Looking around for a quiet spot, we eventually find a bench where we can watch the boats as they navigate the river. Almost immediately, a British Airways jet roars overhead to completely destroy the sense of tranquillity. Inevitably, the conversation quickly focuses on Colourgrade, Tirzah’s second album, her first in three years. Written while she was in the depths of promoting her debut, Devotion, it was recorded in the downtime between the birth of her first child and shortly before her second child was born. Almost subconsciously, it ended up being a snapshot of what turned out to be a pivotal year in the singer’s life, and almost unintentionally, the songs weave together the thoughts, themes and energy of a time of pregnancy, birth and of being a new parent.
“Mostly we wanted this record to be a fresh start and a clean slate,” she explains. “Devotion was the culmination of years and years worth of working together, but all that was kind of a memory by the time we got back to the studio. It was an exciting feeling to be able to write with the knowledge that these songs didn’t have to be for something or get sent anywhere. For the first time in ages, we could just let them be what they wanted to be.”
The result is an album that can be quite disorientating at times. Oscillating between discordant noise and moments of pure serenity, Colourgrade’s more abstract sounds are closer to the more freeform feel of Tirzah’s early YouTube mixtapes than her previous studio album. According to the singer, a lot of this is down to the improvisational nature of her writing process.
“More often than not, I’m reacting to the music Coby [Sey] and Mica [Levi] are making, so most of the time I’m trying to find a poem that goes along with it,” she says when we chat about how she created the record. “That means that the phrasing often ends up strongly dictating what the words are going to be; it’s really more important that you’re capturing the intent behind a phrase rather than trying to squash in loads of words and be overly descriptive. It’s the only way you can stay true to the essence of how you felt when you were in that moment, so it means that the album has ended up incorporating a whole mishmash of different feelings and inspirations, rather than being about just one thing.”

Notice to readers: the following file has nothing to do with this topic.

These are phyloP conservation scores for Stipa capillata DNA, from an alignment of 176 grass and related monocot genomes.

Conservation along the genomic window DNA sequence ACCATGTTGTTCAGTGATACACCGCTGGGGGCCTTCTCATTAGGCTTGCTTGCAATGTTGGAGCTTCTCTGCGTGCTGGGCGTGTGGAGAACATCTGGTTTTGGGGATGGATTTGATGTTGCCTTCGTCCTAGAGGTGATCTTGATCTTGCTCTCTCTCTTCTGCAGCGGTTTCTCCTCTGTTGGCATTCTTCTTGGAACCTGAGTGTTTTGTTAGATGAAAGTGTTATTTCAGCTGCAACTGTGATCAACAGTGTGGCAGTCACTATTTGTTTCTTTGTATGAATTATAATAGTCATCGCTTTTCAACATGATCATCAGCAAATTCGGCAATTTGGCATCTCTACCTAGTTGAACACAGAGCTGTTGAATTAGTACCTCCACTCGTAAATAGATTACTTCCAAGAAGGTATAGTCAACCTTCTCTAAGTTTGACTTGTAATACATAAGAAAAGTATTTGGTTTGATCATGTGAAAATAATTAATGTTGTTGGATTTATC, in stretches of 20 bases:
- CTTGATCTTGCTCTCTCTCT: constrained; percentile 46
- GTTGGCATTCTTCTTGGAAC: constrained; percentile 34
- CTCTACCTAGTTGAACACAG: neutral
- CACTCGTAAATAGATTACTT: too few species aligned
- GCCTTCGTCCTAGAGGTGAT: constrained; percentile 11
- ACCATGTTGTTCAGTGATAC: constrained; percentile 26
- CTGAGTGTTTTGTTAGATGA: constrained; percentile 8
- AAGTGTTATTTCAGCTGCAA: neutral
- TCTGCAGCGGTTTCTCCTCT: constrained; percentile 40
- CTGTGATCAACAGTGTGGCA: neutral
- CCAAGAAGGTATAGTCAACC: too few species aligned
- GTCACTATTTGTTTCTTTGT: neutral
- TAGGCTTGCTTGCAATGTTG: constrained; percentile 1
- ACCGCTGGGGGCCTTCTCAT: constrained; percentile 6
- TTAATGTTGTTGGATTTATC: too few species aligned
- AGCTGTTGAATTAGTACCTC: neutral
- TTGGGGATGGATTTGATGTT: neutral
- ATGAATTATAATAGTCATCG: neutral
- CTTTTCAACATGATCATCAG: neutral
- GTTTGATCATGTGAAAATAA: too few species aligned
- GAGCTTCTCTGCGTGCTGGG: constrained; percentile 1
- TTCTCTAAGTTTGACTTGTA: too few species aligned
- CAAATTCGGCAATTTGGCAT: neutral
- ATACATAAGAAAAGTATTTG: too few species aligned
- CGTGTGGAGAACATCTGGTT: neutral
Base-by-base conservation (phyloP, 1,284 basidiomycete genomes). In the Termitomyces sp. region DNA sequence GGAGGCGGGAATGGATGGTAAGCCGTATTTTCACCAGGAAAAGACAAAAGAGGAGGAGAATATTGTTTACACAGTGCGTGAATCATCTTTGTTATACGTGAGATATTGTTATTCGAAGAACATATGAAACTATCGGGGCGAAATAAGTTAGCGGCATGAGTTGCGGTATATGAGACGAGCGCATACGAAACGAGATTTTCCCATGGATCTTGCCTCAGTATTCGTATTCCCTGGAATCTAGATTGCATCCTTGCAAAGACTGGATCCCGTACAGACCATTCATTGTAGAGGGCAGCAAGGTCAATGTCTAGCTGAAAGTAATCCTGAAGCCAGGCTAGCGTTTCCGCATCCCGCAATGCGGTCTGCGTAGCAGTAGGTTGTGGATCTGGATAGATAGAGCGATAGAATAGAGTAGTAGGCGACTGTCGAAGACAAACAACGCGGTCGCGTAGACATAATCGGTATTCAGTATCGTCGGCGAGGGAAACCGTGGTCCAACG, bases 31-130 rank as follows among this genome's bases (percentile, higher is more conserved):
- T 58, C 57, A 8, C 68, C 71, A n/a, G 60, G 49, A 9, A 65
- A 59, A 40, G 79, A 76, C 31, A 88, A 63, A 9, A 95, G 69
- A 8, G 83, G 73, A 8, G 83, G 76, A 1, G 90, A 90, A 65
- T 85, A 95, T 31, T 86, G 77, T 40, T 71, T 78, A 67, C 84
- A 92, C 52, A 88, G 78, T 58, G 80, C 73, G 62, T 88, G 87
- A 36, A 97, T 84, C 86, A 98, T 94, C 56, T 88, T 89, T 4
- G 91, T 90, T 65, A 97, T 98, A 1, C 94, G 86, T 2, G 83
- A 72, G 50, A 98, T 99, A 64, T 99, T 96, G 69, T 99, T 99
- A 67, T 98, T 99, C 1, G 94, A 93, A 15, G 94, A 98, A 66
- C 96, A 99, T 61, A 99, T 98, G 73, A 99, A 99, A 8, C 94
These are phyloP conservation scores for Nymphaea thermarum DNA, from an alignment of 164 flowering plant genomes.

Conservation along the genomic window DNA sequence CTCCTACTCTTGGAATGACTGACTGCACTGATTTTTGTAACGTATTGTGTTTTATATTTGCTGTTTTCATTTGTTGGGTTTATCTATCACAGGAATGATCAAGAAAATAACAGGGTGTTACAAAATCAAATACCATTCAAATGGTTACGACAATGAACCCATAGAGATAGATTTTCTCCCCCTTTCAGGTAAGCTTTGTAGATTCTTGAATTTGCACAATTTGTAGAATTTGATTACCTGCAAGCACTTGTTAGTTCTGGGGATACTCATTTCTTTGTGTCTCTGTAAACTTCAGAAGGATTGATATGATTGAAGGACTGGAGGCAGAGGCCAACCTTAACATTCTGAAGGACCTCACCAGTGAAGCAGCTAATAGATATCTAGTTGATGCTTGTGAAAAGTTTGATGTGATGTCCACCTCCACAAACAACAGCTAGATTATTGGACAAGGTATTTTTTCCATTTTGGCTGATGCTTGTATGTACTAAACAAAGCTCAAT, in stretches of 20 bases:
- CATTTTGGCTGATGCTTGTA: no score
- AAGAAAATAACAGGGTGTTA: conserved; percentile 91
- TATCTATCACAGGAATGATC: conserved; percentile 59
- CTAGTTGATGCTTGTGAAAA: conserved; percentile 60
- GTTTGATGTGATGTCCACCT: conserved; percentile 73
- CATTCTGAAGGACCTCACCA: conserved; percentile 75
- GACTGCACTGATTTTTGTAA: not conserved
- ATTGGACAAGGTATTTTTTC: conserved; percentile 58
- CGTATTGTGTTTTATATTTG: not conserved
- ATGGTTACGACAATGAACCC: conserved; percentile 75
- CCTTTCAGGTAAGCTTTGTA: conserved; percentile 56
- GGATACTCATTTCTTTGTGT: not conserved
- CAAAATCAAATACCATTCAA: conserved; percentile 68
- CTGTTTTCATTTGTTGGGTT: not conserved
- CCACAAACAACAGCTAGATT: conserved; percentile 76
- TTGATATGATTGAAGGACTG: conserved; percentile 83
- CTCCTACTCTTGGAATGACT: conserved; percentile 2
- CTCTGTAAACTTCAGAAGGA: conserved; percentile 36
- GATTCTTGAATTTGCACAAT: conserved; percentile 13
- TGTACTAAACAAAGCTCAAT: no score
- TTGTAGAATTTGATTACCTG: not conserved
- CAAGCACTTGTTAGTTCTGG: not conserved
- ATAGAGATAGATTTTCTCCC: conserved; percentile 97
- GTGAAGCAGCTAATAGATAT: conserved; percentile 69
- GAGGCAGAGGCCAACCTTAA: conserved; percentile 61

Predictably, motherhood has been the theme that most press coverage has focused on ahead of the album’s release this October. In the official press release for the record, it’s described as being “inspired by a type of love between a mother and a child, while simultaneously working as an artist.” Tirzah, however, sees the connection as circumstantial at best. While it’s definitely a source of energy for Colourgrade, she is also determined that the record paints a picture that balances the spiritual aspects of being a mum with the much more mundane side of things. “To me, as a musician, whether you’re playing the oboe or the double bass, you’re putting your feelings into whatever you’re playing. Similar to when you’re writing something, your thoughts and feelings go into the words, but it’s never been about me sitting down thinking, ‘I’m going to write about this or that.’
“I’m a musician and I’m a mum, so naturally those things are going to intertwine, but it really doesn’t go any further than that. It’s not like this is the album about motherhood. Obviously, the record still means a lot to me as I know it will carry these feelings, but it doesn’t feel right to say that this album is only about this one thing.”